The other day I began listening to an interview between NPR’s Scott Simon and Dennis Ross, a member of the Washington Institute for Near East Policy. My attention was stopped cold by this sentence in Simon’s opening remarks:
I apologize for using a sports analogy, but what about the chances that this might be the rope-a-dope strategy for Iran?
I don’t know how I’ve managed to go so long without encountering this expression, but I hadn’t a clue as to what Simon meant by “the rope-a-dope strategy.”
The expression originated in 1974 when the boxer Muhammad Ali introduced the tactic in his fight with George Foreman. Besides its use to describe a boxing maneuver, apparently the expression is commonly used in political writing. My only excuse for remaining ignorant of it for so long is that my interest in politics is on a par with my interest in sports.
Neither the OED nor Merriam-Webster Unabridged has an entry for “rope-a-dope,” but I found this definition at the free online Oxford Dictionaries:
rope-a-dope noun: (US informal) A boxing tactic of pretending to be trapped against the ropes, goading an opponent to throw tiring ineffective punches.
The expression has been applied to the delaying tactics favored by Iran at least since 2006:
Many fear that the Iranians are engaged in a game of “rope-a-dope,’” absorbing our best efforts to stop their nuclear program while buying time to get themselves over the nuclear know-how threshold. –US Senate report, 2006
One problem with using sports analogies in general reporting is that not all readers are familiar with them. Another is that the writers who use the expressions may not use them to mean the same thing. And a third is that the more such an expression is used, the more the original meaning is likely to shift.
These seem to be the most common interpretations of “the rope-a-dope strategy”:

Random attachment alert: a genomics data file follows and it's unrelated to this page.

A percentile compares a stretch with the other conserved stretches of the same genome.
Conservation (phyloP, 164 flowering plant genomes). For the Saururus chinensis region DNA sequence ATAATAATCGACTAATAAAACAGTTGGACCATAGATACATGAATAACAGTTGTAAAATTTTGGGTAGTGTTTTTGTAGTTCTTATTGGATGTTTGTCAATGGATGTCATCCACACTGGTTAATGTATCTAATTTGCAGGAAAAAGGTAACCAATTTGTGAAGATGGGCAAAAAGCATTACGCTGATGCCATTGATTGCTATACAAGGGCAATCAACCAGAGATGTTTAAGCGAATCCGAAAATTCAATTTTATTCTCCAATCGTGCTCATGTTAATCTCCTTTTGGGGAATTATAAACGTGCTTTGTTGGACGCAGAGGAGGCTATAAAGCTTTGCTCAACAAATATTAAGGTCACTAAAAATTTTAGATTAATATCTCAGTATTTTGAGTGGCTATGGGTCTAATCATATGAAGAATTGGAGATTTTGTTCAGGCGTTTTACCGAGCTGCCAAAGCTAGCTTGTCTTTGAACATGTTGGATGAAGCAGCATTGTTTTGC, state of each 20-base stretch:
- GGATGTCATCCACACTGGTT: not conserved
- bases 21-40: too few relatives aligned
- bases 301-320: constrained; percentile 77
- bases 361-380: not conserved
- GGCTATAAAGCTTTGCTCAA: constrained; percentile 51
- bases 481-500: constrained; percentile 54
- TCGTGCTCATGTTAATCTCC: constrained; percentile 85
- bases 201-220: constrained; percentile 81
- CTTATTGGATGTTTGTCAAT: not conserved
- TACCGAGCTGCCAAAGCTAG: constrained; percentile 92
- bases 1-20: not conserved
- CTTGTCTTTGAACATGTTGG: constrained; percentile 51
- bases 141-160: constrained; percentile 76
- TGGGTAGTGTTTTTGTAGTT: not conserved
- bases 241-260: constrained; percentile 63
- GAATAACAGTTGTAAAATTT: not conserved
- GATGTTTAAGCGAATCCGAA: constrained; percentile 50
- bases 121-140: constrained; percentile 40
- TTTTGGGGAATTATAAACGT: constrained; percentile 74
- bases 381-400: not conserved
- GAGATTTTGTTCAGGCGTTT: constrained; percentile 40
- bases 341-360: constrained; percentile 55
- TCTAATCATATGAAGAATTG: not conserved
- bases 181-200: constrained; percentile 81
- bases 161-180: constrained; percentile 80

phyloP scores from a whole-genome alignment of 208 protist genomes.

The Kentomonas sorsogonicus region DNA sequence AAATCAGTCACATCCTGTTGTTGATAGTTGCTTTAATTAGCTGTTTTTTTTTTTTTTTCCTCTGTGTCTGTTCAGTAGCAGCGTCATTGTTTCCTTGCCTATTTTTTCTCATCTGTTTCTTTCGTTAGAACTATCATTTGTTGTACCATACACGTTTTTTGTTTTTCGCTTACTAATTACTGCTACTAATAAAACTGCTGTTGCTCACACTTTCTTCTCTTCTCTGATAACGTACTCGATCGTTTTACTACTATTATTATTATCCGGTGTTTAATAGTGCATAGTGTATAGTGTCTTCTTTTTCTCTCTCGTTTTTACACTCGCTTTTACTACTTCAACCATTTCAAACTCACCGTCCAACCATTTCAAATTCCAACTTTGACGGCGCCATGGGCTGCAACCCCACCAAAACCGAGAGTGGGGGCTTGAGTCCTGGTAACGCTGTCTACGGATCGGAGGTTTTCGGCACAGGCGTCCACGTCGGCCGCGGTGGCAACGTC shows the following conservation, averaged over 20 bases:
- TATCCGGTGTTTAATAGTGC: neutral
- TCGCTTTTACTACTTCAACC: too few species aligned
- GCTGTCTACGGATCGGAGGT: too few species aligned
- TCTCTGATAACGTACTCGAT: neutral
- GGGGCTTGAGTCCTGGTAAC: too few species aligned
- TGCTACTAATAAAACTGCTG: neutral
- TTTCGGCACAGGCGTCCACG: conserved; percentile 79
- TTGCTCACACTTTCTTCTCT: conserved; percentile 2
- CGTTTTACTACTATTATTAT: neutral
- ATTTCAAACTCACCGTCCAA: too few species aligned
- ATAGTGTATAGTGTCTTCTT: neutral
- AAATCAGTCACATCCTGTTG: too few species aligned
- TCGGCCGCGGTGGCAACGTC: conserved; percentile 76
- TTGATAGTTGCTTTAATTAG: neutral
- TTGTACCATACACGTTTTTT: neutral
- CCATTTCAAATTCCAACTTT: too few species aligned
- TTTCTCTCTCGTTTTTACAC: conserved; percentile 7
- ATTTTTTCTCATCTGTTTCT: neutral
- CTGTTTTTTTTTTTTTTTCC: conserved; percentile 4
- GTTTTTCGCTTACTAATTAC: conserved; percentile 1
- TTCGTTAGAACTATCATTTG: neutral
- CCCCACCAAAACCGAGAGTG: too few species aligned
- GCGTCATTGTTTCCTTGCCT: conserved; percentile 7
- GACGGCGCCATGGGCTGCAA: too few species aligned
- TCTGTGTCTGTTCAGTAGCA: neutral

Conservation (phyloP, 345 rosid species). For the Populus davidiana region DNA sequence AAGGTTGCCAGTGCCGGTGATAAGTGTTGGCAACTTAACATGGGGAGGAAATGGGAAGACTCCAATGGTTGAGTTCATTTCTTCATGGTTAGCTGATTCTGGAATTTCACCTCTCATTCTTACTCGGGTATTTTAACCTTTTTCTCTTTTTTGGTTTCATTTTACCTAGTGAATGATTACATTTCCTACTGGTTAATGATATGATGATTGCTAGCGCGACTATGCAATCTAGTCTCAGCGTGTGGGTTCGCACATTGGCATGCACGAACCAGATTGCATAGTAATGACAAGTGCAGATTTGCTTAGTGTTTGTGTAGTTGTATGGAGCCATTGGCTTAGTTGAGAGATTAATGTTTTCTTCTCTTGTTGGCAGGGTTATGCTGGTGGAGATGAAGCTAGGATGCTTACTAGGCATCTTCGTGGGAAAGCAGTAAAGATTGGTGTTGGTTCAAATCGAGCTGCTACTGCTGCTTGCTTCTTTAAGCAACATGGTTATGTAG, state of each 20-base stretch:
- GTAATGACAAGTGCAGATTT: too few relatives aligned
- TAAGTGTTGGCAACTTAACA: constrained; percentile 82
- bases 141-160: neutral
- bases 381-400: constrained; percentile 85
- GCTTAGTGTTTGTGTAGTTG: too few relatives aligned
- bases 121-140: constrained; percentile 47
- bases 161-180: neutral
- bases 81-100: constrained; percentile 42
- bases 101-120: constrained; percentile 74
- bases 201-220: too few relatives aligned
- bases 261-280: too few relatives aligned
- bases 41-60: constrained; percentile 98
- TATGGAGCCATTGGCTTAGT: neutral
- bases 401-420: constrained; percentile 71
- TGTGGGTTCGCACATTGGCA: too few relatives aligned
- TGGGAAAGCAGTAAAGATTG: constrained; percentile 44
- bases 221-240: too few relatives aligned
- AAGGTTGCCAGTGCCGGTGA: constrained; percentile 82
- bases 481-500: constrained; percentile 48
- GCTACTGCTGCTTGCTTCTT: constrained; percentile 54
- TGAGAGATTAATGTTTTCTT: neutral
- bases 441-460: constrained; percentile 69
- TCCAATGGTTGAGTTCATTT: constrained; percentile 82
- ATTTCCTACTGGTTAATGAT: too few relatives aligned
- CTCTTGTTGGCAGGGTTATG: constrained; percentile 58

-provoking an opponent to energy-wasting rage
-pretending to be weaker than one is
-distracting an opponent from one’s true purpose
-employing delaying tactics
In the case of Iran, “rope-a-dope” equates to “delaying tactics”:
delaying tactics: an action or strategy designed to defer or postpone something in order to gain an advantage for oneself.
For the sake of sports-challenged listeners, Simon could have said, “What about the chances that this might be a delaying tactic on the part of Iran?”
8 thoughts on “Rope-a-Dope and International Affairs”
I especially dislike the use of sports terms when the listeners are people whose first language is not English. Terms such as “knock it out of the park,” “pinch hit,” and “grand slam” are confusing and meaningless to them.
I do remember the press making a big deal of Ali’s “rope a dope,” but as a non-fan, I never really knew what it meant. I mentally pictured Ali trapping the opponent against the ropes and pummeling him. Thanks for the correct explanation, Maeve.
I agree with Nancy R. that sports terms should be avoided when other phrases would suffice, but at times they can be clear and useful: Come out fighting; Down for the count; Low blow; A home run. Then again, these are all sports I’m familiar with. If someone said “knock for six” to me I’d wonder what they’re talking about. (It’s a cricket phrase that means “to surprise or shock someone.”) I knew the phrase rope-a-dope because I was around then and at the time Ali was the most internationally known living person on the planet. Ali had a gift for words and he coined the phrase.